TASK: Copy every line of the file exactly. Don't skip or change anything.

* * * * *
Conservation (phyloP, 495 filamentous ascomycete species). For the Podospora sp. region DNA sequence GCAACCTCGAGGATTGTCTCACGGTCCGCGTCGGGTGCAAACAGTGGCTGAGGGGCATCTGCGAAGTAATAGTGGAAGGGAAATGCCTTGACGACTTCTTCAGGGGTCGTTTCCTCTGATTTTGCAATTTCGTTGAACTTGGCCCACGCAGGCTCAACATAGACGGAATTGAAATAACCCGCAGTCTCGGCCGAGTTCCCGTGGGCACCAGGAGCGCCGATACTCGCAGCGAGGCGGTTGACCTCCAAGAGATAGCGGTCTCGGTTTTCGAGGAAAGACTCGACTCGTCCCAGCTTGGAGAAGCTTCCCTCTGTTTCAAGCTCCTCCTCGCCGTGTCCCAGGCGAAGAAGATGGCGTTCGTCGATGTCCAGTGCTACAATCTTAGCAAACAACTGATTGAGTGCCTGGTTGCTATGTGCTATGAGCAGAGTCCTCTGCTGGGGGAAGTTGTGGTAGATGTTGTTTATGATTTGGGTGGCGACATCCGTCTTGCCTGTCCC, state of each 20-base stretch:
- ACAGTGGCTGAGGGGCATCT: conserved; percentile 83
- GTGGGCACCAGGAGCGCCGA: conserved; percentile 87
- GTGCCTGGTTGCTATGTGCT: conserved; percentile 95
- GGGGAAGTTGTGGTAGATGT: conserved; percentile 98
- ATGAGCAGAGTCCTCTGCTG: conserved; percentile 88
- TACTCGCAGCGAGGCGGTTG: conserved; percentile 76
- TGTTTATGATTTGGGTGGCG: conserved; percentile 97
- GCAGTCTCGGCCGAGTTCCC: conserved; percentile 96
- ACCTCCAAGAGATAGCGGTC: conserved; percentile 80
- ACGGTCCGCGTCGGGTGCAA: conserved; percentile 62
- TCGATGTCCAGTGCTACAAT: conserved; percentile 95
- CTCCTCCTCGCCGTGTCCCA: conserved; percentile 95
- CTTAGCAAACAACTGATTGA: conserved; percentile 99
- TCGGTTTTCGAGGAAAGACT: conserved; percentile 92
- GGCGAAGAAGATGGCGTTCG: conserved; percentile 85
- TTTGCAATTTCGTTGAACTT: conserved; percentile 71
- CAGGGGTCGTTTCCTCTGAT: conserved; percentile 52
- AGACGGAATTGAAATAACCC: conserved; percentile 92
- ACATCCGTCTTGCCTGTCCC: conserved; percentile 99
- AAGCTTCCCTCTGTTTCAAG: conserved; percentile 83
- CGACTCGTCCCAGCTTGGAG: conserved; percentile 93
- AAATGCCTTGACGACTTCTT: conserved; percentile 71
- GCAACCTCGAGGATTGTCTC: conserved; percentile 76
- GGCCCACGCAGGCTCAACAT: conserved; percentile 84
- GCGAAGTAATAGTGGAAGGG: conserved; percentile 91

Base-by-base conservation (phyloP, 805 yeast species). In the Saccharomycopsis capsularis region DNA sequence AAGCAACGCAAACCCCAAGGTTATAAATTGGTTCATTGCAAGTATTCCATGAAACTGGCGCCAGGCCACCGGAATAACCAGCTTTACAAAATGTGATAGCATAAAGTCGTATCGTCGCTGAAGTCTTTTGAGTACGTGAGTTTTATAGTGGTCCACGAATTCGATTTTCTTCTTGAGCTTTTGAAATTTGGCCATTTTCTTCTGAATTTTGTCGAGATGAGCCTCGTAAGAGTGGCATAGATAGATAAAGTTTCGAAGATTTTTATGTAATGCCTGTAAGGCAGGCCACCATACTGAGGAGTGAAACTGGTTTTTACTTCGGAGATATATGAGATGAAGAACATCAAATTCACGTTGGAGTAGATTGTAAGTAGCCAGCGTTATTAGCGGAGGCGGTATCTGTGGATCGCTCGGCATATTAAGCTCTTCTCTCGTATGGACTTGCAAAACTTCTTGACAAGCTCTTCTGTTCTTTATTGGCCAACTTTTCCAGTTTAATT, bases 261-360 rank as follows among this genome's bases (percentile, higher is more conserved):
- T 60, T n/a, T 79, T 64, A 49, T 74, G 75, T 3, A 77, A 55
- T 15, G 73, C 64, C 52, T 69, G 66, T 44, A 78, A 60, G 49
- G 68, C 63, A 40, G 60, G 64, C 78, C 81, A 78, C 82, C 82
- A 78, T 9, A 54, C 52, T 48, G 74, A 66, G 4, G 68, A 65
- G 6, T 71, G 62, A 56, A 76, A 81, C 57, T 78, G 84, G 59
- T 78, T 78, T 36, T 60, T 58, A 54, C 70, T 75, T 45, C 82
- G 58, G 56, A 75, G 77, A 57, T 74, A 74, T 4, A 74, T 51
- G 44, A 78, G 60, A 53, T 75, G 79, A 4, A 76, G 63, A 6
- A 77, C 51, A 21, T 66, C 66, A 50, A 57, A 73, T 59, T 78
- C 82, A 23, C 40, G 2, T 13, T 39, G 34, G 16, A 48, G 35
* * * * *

Conservation (phyloP, 495 filamentous ascomycete species). For the Podospora sp. region DNA sequence GCAACCTCGAGGATTGTCTCACGGTCCGCGTCGGGTGCAAACAGTGGCTGAGGGGCATCTGCGAAGTAATAGTGGAAGGGAAATGCCTTGACGACTTCTTCAGGGGTCGTTTCCTCTGATTTTGCAATTTCGTTGAACTTGGCCCACGCAGGCTCAACATAGACGGAATTGAAATAACCCGCAGTCTCGGCCGAGTTCCCGTGGGCACCAGGAGCGCCGATACTCGCAGCGAGGCGGTTGACCTCCAAGAGATAGCGGTCTCGGTTTTCGAGGAAAGACTCGACTCGTCCCAGCTTGGAGAAGCTTCCCTCTGTTTCAAGCTCCTCCTCGCCGTGTCCCAGGCGAAGAAGATGGCGTTCGTCGATGTCCAGTGCTACAATCTTAGCAAACAACTGATTGAGTGCCTGGTTGCTATGTGCTATGAGCAGAGTCCTCTGCTGGGGGAAGTTGTGGTAGATGTTGTTTATGATTTGGGTGGCGACATCCGTCTTGCCTGTCCC, state of each 20-base stretch:
- ACAGTGGCTGAGGGGCATCT: conserved; percentile 83
- GTGGGCACCAGGAGCGCCGA: conserved; percentile 87
- GTGCCTGGTTGCTATGTGCT: conserved; percentile 95
- GGGGAAGTTGTGGTAGATGT: conserved; percentile 98
- ATGAGCAGAGTCCTCTGCTG: conserved; percentile 88
- TACTCGCAGCGAGGCGGTTG: conserved; percentile 76
- TGTTTATGATTTGGGTGGCG: conserved; percentile 97
- GCAGTCTCGGCCGAGTTCCC: conserved; percentile 96
- ACCTCCAAGAGATAGCGGTC: conserved; percentile 80
- ACGGTCCGCGTCGGGTGCAA: conserved; percentile 62
- TCGATGTCCAGTGCTACAAT: conserved; percentile 95
- CTCCTCCTCGCCGTGTCCCA: conserved; percentile 95
- CTTAGCAAACAACTGATTGA: conserved; percentile 99
- TCGGTTTTCGAGGAAAGACT: conserved; percentile 92
- GGCGAAGAAGATGGCGTTCG: conserved; percentile 85
- TTTGCAATTTCGTTGAACTT: conserved; percentile 71
- CAGGGGTCGTTTCCTCTGAT: conserved; percentile 52
- AGACGGAATTGAAATAACCC: conserved; percentile 92
- ACATCCGTCTTGCCTGTCCC: conserved; percentile 99
- AAGCTTCCCTCTGTTTCAAG: conserved; percentile 83
- CGACTCGTCCCAGCTTGGAG: conserved; percentile 93
- AAATGCCTTGACGACTTCTT: conserved; percentile 71
- GCAACCTCGAGGATTGTCTC: conserved; percentile 76
- GGCCCACGCAGGCTCAACAT: conserved; percentile 84
- GCGAAGTAATAGTGGAAGGG: conserved; percentile 91

Base-by-base conservation (phyloP, 805 yeast species). In the Saccharomycopsis capsularis region DNA sequence AAGCAACGCAAACCCCAAGGTTATAAATTGGTTCATTGCAAGTATTCCATGAAACTGGCGCCAGGCCACCGGAATAACCAGCTTTACAAAATGTGATAGCATAAAGTCGTATCGTCGCTGAAGTCTTTTGAGTACGTGAGTTTTATAGTGGTCCACGAATTCGATTTTCTTCTTGAGCTTTTGAAATTTGGCCATTTTCTTCTGAATTTTGTCGAGATGAGCCTCGTAAGAGTGGCATAGATAGATAAAGTTTCGAAGATTTTTATGTAATGCCTGTAAGGCAGGCCACCATACTGAGGAGTGAAACTGGTTTTTACTTCGGAGATATATGAGATGAAGAACATCAAATTCACGTTGGAGTAGATTGTAAGTAGCCAGCGTTATTAGCGGAGGCGGTATCTGTGGATCGCTCGGCATATTAAGCTCTTCTCTCGTATGGACTTGCAAAACTTCTTGACAAGCTCTTCTGTTCTTTATTGGCCAACTTTTCCAGTTTAATT, bases 261-360 rank as follows among this genome's bases (percentile, higher is more conserved):
- T 60, T n/a, T 79, T 64, A 49, T 74, G 75, T 3, A 77, A 55
- T 15, G 73, C 64, C 52, T 69, G 66, T 44, A 78, A 60, G 49
- G 68, C 63, A 40, G 60, G 64, C 78, C 81, A 78, C 82, C 82
- A 78, T 9, A 54, C 52, T 48, G 74, A 66, G 4, G 68, A 65
- G 6, T 71, G 62, A 56, A 76, A 81, C 57, T 78, G 84, G 59
- T 78, T 78, T 36, T 60, T 58, A 54, C 70, T 75, T 45, C 82
- G 58, G 56, A 75, G 77, A 57, T 74, A 74, T 4, A 74, T 51
- G 44, A 78, G 60, A 53, T 75, G 79, A 4, A 76, G 63, A 6
- A 77, C 51, A 21, T 66, C 66, A 50, A 57, A 73, T 59, T 78
- C 82, A 23, C 40, G 2, T 13, T 39, G 34, G 16, A 48, G 35